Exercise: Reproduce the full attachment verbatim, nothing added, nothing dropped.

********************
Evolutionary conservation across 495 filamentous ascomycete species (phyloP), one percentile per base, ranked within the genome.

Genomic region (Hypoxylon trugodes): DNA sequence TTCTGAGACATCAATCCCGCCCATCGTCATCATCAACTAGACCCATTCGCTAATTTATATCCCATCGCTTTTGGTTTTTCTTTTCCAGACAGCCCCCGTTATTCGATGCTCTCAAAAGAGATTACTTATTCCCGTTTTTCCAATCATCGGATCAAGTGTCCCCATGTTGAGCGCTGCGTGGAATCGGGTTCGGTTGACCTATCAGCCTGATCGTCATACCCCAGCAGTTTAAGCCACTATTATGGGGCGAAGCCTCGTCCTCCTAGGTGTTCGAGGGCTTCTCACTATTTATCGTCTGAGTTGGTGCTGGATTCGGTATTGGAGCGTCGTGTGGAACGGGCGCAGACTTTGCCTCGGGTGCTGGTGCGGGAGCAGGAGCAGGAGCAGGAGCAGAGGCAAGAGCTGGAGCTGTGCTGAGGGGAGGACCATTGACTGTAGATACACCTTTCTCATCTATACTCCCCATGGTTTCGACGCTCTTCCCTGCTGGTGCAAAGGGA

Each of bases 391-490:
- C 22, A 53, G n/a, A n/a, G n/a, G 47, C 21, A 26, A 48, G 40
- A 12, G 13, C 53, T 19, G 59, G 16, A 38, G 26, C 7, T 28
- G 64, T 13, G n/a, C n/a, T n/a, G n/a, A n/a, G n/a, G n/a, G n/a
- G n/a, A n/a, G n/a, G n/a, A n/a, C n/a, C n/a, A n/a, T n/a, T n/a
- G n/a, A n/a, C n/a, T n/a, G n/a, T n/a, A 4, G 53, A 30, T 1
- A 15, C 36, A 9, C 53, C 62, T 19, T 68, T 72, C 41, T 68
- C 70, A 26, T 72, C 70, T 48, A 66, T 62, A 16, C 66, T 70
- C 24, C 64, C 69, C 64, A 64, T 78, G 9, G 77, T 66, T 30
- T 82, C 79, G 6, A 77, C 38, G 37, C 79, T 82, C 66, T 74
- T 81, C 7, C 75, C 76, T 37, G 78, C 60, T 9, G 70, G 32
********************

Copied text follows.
Evolutionary conservation across 495 filamentous ascomycete species (phyloP), one percentile per base, ranked within the genome.

Genomic region (Hypoxylon trugodes): DNA sequence TTCTGAGACATCAATCCCGCCCATCGTCATCATCAACTAGACCCATTCGCTAATTTATATCCCATCGCTTTTGGTTTTTCTTTTCCAGACAGCCCCCGTTATTCGATGCTCTCAAAAGAGATTACTTATTCCCGTTTTTCCAATCATCGGATCAAGTGTCCCCATGTTGAGCGCTGCGTGGAATCGGGTTCGGTTGACCTATCAGCCTGATCGTCATACCCCAGCAGTTTAAGCCACTATTATGGGGCGAAGCCTCGTCCTCCTAGGTGTTCGAGGGCTTCTCACTATTTATCGTCTGAGTTGGTGCTGGATTCGGTATTGGAGCGTCGTGTGGAACGGGCGCAGACTTTGCCTCGGGTGCTGGTGCGGGAGCAGGAGCAGGAGCAGGAGCAGAGGCAAGAGCTGGAGCTGTGCTGAGGGGAGGACCATTGACTGTAGATACACCTTTCTCATCTATACTCCCCATGGTTTCGACGCTCTTCCCTGCTGGTGCAAAGGGA

Each of bases 391-490:
- C 22, A 53, G n/a, A n/a, G n/a, G 47, C 21, A 26, A 48, G 40
- A 12, G 13, C 53, T 19, G 59, G 16, A 38, G 26, C 7, T 28
- G 64, T 13, G n/a, C n/a, T n/a, G n/a, A n/a, G n/a, G n/a, G n/a
- G n/a, A n/a, G n/a, G n/a, A n/a, C n/a, C n/a, A n/a, T n/a, T n/a
- G n/a, A n/a, C n/a, T n/a, G n/a, T n/a, A 4, G 53, A 30, T 1
- A 15, C 36, A 9, C 53, C 62, T 19, T 68, T 72, C 41, T 68
- C 70, A 26, T 72, C 70, T 48, A 66, T 62, A 16, C 66, T 70
- C 24, C 64, C 69, C 64, A 64, T 78, G 9, G 77, T 66, T 30
- T 82, C 79, G 6, A 77, C 38, G 37, C 79, T 82, C 66, T 74
- T 81, C 7, C 75, C 76, T 37, G 78, C 60, T 9, G 70, G 32